Having read, and loved, Patricia's children's novel Joyful Trouble, we were more than happy to review her new collection of poetry and Haiku. Each of the 35 poems are written from a dogs perspective and delightfully explore the sights, sounds and smells they encounter. The collection is split into four parts: Questions, Colours, Musings and Haiku.
In Questions, we encounter inquisitive dogs who are fascinated with their surroundings. They have questions about other animals and different types of weather, and often ending with their 'humans' coming to rescue them from potential problems. In Why, Rain? a puppy escapes from the safety of the garden and, distracted by new experiences, he finds himself in a jam:
"And puppy cries, his feet are stuck,
He cannot cross this river;
He's cold and hungry and alone.
"I'll help you," speaks a small snail.
"I'll call your mom. Just wait a bit. I'm going."
In Orange, the joy of Christmas is seen through the eyes of a dog:
"It's weekend, there's such rumbling and they're all over the room,
Mom, Dad, the children... the grandparents too!
There are plenty of boxes, some open, some not
And there's something else, in the house, in a pot!
It doesn't make sense.
A tree indoors?
There are plenty of photos throughout the book, my only qualm being that perhaps younger children would enjoy pictures of the other animals and birds dotted throughout the collection. An owl, a frog, a snake. Kids love to see pictures when being read to.
This is a very cute addiction to a family library and the short poems are ideal for distraction or night-time reads. Who doesn't love puppies?
As Good As Gold is available in paperback and ebook format. Both can be ordered via amazon via links below:
Wednesday, 7 November 2018
BleachHouseLibrary.ie: My Mum Tracey Beaker by Jacqueline Wilson. Review ...: We received a copy of this title, from the publisher, in return for an honest review. Review from Endija, aged 11. My Mum Tracy ...
We received a copy of this title, from the publisher, in return for an honest review.
Review from Endija, aged 11.
My Mum Tracy Beaker is a funny, loving book by Jacqueline Wilson, starring Jess Beaker (Tracy's daughter) and Tracy herself.
Jess thinks Tracy is the best mother ever, but when Sean Godrey (Tracy's childhood friend) comes along, Jess isn't happy, though Tracy is over the moon.
Jess wants everything to go back to the way they were, when it was just her and her mum living in their perfect flat.
But will things work out for Jess and Tracy Beaker? Find out in this brilliant book!
Suitable for ages 8+
*****Note from Editor*****
Reviews from children are the best! There is nothing like the way they word things. There is no need to change them, as their words are the genuine ones. The photo above - complete with tea stain - shows how the reviews begin as hand-written ones, with plenty of mistakes as they gather their thoughts. It can be hard to get children to read, never mind review books, so asking them to embellish more is not feasible (or wise). Age appropriate reviews are perfect and may assist parents/guardians/teachers in their search for the right book, for the right age-group.
My Mum Tracy Beaker is published by Doubleday and is available in HB, ebook and audio. You can order your SIGNED* copy with FREE WORLDWIDE POSTAGE and 12% discount HERE.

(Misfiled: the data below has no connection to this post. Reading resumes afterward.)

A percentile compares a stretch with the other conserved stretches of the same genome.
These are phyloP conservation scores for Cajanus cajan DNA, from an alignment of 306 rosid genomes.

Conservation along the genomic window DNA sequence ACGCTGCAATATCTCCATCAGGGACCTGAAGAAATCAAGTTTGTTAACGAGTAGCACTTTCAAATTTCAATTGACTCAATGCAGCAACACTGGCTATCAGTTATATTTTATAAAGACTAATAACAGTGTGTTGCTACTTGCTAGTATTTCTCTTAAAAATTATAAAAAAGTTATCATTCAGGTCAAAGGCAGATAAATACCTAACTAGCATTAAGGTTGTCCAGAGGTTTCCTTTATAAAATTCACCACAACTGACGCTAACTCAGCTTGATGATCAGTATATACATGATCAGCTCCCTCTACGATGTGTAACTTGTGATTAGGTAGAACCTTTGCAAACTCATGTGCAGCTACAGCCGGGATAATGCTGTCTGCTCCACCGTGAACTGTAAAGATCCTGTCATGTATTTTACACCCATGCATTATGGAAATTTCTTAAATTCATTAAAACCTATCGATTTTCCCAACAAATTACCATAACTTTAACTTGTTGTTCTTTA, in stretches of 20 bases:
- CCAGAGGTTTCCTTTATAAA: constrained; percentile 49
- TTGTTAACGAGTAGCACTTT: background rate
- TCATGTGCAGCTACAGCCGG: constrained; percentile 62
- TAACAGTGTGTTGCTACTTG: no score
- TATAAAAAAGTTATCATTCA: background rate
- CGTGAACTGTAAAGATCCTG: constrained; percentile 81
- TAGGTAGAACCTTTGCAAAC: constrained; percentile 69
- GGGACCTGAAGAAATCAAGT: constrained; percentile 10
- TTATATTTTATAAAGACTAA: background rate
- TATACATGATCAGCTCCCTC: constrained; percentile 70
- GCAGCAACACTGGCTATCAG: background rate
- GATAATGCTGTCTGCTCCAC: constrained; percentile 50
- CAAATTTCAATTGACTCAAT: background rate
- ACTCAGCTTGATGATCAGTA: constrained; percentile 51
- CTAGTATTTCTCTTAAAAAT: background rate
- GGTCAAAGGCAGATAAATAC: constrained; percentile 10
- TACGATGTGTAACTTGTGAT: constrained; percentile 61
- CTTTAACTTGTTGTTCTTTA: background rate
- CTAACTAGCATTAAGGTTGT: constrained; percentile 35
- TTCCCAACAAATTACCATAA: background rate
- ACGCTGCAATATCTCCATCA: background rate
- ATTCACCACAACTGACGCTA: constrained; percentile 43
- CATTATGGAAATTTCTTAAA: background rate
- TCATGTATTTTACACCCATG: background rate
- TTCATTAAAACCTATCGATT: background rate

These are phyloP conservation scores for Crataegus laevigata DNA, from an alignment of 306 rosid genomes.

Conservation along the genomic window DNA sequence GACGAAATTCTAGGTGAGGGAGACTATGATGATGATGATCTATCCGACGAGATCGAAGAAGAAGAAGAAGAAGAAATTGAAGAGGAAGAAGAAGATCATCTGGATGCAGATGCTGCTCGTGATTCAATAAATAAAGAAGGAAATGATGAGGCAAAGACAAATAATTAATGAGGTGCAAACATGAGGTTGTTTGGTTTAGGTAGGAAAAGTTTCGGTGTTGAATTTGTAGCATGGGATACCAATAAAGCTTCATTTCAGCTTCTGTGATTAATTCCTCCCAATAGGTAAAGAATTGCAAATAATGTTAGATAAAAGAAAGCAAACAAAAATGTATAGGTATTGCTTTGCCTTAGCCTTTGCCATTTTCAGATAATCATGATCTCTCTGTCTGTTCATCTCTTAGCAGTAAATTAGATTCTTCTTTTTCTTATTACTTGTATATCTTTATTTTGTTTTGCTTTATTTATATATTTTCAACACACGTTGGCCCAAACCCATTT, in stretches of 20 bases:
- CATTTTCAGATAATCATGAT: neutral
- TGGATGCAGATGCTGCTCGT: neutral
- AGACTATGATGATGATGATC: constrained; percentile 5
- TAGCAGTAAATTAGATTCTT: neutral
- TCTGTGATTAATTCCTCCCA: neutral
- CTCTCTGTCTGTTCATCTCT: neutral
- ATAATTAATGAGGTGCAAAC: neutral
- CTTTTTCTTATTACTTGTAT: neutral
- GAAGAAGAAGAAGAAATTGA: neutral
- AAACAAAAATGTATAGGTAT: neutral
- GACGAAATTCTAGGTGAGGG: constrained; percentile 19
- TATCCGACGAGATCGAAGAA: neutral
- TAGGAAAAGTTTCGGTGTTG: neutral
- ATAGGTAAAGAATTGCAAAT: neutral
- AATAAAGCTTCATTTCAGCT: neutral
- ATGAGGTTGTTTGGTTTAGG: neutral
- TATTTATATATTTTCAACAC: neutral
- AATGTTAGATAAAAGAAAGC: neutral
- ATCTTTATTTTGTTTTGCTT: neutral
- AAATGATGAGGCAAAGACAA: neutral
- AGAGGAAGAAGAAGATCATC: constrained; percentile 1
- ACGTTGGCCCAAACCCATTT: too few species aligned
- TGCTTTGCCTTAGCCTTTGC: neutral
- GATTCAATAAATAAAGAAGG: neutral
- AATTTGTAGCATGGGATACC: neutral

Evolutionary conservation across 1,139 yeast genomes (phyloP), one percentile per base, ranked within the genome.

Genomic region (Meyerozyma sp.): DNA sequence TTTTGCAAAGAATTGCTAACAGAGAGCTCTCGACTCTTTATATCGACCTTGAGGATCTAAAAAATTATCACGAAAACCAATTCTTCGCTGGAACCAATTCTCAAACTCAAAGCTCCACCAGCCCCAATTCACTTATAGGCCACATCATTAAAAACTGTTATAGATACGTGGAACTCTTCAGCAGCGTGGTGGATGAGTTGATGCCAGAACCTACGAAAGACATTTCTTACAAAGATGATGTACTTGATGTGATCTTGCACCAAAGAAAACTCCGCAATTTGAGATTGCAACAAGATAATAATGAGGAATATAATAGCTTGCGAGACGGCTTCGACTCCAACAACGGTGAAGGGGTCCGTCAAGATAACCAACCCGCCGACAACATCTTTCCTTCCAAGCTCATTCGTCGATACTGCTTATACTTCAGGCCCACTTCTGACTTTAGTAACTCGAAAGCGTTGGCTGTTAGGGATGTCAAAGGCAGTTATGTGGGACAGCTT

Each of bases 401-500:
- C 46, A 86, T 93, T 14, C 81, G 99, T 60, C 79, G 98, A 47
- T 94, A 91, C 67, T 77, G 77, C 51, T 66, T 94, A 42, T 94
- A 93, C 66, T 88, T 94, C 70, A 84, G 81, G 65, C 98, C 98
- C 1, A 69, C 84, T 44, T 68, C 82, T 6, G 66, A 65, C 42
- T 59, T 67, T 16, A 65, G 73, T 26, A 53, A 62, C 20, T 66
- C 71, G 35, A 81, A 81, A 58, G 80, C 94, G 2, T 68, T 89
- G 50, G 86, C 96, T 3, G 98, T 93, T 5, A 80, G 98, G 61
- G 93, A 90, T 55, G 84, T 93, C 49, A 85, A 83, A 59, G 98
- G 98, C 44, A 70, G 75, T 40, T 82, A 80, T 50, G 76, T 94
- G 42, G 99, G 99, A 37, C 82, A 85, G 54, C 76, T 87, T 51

*limited signed stock
Tuesday, 30 October 2018
Last week I was lucky enough to meet up with Carmel Harrington at the LMFM studios on publication day of A Thousand Roads Home. I had reviewed the book on October's #LateLunchBookclub and just had to come back and chat to her when she was back in studio with Gerry Kelly.
Below is the video of our interview and there is also a chance to win a signed copy of the novel! Just leave a comment below, or on the original you tube clip to enter. Open INT and closes 1st Novemeber. Good Luck!
You can listen back to Carmel's interview with Gerry HERE.
You can listen back to my review of A Thousand Roads Home, on October's #LateLunchBookclub HERE.
Where is home? Wherever the people you love are.
Single mother, Ruth, and her son, DJ, have never truly fitted in, but that didn’t matter, so long as they were together. When their home comes under threat, their quiet life will change forever.
DJ meets Tom, a man who ten years ago walked out of his house and never looked back. Ruth, DJ and Tom have all felt like outsiders. Burdened with grief and insecurities, they are not living their best lives. But together, these three ordinary people will do an extraordinary thing…
A Thousand Roads Home is published by Harper Collins and is available from all good bookshops now. You can get FREE WORLDWIDE POSTAGE and 12% discount (at time of posting) via kennys.ie.
Also available in ebook format:
Wednesday, 15 August 2018
Francine is applying for Queen’s Counsel and is determined to prove her worth: “’How many state-school-educated QCs are there…How many women, Northerners, ethnic minorities … The very top end of our profession is still full with white upper-middle, Oxbridge men…’” Then she meets Martin Joy. Seeking a divorce, he sweeps in to Francine’s office and the attraction is instant. A chance encounter in Selfridge’s sees Francine being wooed by the handsome millionaire: “He pushed his shirtsleeves up and I noticed what good forearms he had: strong and tanned with a light trail of hair across the top.” Within hours, the lawyer is “in love” and seems to have repressed all her legal training. She has also forgotten the small detail of her bipolar pills: “I had missed taking my medication last night and this morning, and I knew I would soon feel a comedown, or panic or derailment, but for now, my mind was consumed by him and all felt well.”